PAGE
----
This insight came mostly from the physical pain I experienced. Sounds fun I know..
On the fourth day you’re given the task of trying not to move for one whole hour during the group sittings – and my Lordy does this inflict some pain. Physically and mentally – for me anyway. Physically, because the intense sensations in my legs and back felt excruciating. And mentally, because I felt so determined to not move, that when I did, the feeling of failure felt seriously disheartening. But as the days went by, I began applying this to my life outside Vipassana..
Why do we react? Someone suddenly pulls out in front of you – you react. Your other half does something that P’s you off – you react. Or something happens at work that plays with your confidence – you react. Either internally, or by giving the reaction a voice. But either way, all this reaction does is cause you harm. How? Because you’re allowing this external situation to affect you internally.
The more you let go of and accept what’s happening, the softer your reactions become. They turn into nothingness. And in turn, so does your pain.
No matter how blissful or painful the situation, detaching from it and accepting whatever is going on in that moment brings so much peace. Detaching means being aware of what’s happening but not letting it consume your energy – and remembering that everything passes.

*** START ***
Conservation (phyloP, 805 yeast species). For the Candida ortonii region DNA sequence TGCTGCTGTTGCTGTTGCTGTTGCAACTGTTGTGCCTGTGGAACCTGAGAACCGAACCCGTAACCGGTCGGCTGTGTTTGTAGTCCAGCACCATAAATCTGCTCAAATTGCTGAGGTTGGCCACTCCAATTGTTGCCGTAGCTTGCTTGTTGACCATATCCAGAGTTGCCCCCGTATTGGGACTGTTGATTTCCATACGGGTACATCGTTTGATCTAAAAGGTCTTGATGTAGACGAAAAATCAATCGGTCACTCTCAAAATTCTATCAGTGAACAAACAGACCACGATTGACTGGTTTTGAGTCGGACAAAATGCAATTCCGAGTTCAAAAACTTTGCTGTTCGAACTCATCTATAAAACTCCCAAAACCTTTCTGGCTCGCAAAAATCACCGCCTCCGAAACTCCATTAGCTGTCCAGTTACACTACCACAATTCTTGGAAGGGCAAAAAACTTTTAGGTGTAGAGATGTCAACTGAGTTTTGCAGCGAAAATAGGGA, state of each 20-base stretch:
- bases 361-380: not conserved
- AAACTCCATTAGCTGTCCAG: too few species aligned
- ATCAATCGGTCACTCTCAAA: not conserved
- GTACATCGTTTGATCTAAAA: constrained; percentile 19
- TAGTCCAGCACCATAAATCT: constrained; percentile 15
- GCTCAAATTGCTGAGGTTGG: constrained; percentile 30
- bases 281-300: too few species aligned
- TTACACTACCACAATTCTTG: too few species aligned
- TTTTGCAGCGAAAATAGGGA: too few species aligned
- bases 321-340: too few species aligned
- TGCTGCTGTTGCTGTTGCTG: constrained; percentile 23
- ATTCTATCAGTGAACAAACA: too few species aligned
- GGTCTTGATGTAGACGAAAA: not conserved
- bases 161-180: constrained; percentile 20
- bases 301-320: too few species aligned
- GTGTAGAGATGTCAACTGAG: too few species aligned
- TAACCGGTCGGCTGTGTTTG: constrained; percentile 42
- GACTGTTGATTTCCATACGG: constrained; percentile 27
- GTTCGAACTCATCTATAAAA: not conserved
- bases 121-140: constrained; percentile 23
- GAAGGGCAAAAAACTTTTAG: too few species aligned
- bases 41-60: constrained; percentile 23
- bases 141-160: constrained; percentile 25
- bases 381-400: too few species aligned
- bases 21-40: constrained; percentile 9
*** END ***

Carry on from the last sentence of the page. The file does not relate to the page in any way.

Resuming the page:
When you’re that still for 10 hours a day, your sensitivity is amplified. Itches, numbness, pins and needles all feel agonising.. The only thing you can think is how much you want to scratch or move – but to do so would be reacting. Reacting to the uncomfortable sensation and allowing it to effect your physical and mental state of stillness.
So yes, you could say resisting the temptation to scratch an itch is what lead me to this insight. To realise that when you overcome your desire to react, you’re causing less harm to your own peace. And not only your own, but others’ around you by adding less fuel to any fire you’re exposed to.
In life, some situations will obviously be harder to detach from and accept than others. But you always have a choice. It’s always up to you whether someone or something generates unease, pain or anxiety inside you. Just as it’s always your decision to view and feel situations in a positive, light-hearted way that brings you lessons and understandings. Crap things happen. Either physically, mentally or both. I personally haven’t had any devastating tragedies cross my path, but for what difficulties I have faced, I’ve found controlling my reactions has helped me to deal with certain situations in a much lighter and happier way.